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The Department of Environmental Quality (“DEQ”) brought a civil enforcement action under the Environmental Protection and Health Act against David Gibson and VHS Properties, LLC, (“VHS”), for illegally operating a composting facility. After a three-day bench trial, the district court determined that Gibson was operating a “Tier II Solid Waste Processing Facility” without prior approval from DEQ. The district court assessed a civil penalty and issued an injunction. On appeal, Gibson raised a number of issues regarding DEQ’s authority to regulate compost and its inspection of the property. DEQ argued Gibson’s appeal was partially time-barred. After review, the Idaho Supreme Court held that although Gibson’s appeal was not time-barred, he failed to show error. Therefore, it affirmed the district court. View "DEQ v. Gibson" on Justia Law

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The Supreme Court affirmed the order of the Water Court closing certification case, holding that the Water Court did not err in its rulings. Specifically, the Supreme Court held that the Water Court did not err (1) in its determination of the water rights claims that had historically used the Gibson-Reinig Ditch and the characteristics of those rights; (2) by creating a junior implied claim to account for the parties' historic use of the capacity of the Gibson-Reinig Ditch; (3) in its determination of the priority date for claim 97014-00; (4) by finding that the unauthorized water use by David and Teri Hoon and Betty and Gary Murphy was irrelevant to the proceedings; and (5) by separately decreeing the interest of Michael and Lisa Bay. View "Hoon v. Murphy" on Justia Law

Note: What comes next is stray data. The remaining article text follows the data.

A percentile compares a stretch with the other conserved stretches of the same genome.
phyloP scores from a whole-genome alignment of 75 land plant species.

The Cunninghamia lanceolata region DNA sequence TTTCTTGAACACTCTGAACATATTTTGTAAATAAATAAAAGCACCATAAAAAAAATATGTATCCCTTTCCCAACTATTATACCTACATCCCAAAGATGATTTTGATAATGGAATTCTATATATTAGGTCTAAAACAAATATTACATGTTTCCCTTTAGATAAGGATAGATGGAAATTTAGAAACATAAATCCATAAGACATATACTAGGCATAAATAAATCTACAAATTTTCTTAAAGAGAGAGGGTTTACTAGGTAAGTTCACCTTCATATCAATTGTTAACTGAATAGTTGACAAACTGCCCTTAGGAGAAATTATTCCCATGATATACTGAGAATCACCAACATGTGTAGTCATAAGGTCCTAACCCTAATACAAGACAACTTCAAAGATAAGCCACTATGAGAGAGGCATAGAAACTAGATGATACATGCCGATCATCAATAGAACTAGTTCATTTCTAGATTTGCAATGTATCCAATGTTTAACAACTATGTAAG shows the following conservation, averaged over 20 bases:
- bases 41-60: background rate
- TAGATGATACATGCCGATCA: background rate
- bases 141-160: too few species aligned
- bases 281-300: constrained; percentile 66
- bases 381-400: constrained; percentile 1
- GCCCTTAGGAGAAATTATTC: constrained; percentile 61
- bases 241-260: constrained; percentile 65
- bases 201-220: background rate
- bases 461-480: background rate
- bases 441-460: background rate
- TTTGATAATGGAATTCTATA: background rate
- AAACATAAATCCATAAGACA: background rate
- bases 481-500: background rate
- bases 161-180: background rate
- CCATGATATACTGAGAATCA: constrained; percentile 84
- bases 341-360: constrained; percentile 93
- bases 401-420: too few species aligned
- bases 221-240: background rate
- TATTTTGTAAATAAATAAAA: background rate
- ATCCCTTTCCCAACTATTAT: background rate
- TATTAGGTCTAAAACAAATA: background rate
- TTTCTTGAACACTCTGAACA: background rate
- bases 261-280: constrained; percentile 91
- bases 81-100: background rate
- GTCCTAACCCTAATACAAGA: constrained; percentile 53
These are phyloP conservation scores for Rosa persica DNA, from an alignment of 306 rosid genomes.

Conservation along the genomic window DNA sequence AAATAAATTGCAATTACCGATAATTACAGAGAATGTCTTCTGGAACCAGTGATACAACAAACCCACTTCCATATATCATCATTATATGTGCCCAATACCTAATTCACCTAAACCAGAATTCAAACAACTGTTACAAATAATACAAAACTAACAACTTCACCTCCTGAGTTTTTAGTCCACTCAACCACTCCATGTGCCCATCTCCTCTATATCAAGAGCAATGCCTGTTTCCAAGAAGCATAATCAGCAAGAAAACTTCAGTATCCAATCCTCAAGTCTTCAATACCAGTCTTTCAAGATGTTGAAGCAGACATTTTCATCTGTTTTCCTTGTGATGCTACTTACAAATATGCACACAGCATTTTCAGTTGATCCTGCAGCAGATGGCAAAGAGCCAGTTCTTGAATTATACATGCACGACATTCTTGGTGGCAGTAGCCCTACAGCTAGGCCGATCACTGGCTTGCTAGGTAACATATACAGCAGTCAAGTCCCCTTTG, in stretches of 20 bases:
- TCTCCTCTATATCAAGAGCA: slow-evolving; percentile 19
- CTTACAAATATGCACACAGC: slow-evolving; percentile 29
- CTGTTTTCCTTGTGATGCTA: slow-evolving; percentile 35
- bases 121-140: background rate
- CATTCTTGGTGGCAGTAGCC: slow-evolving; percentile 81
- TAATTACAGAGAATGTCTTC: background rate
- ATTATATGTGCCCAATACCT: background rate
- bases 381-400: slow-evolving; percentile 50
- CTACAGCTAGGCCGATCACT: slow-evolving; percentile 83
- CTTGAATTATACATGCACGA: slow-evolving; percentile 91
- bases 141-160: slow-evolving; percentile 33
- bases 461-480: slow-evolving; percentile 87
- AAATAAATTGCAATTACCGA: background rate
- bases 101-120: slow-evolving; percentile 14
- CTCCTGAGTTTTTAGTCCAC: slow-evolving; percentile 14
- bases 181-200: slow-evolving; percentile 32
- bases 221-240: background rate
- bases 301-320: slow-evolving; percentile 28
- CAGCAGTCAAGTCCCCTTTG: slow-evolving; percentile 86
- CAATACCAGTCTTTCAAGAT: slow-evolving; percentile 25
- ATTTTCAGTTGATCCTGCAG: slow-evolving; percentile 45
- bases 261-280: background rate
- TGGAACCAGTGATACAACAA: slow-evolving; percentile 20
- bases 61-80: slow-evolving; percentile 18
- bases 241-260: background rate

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Defendants County of Sacramento and the County Board of Supervisors (the County) approved Cordova Hills, a large master planned community comprised of residential and commercial uses and including a university (the Project). Plaintiffs Environmental Council of Sacramento and the Sierra Club (Environmental Council) filed a petition for writ of mandate challenging the Project, which the trial court denied. Environmental Council appealed, contending the Environmental Impact Report (EIR) contained a legally inadequate project description, an inadequate environmental impact analysis, failed to analyze impacts to land use, and the County failed to adopt feasible mitigation measures. Central to the Environmental Council’s appeal was the contention that the university was not likely to be built, and since the EIR assumed the buildout of a university, it was deficient in failing to analyze the Project without a university. We shall affirm the judgment. The Court of Appeal agreed with the trial court’s assessment, that the County, in drafting the EIR, was required to assume all phases of the Project, including the university, would be built. The Court affirmed the trial court in all respects. View "Environmental Council of Sacramento v. County of Sacramento" on Justia Law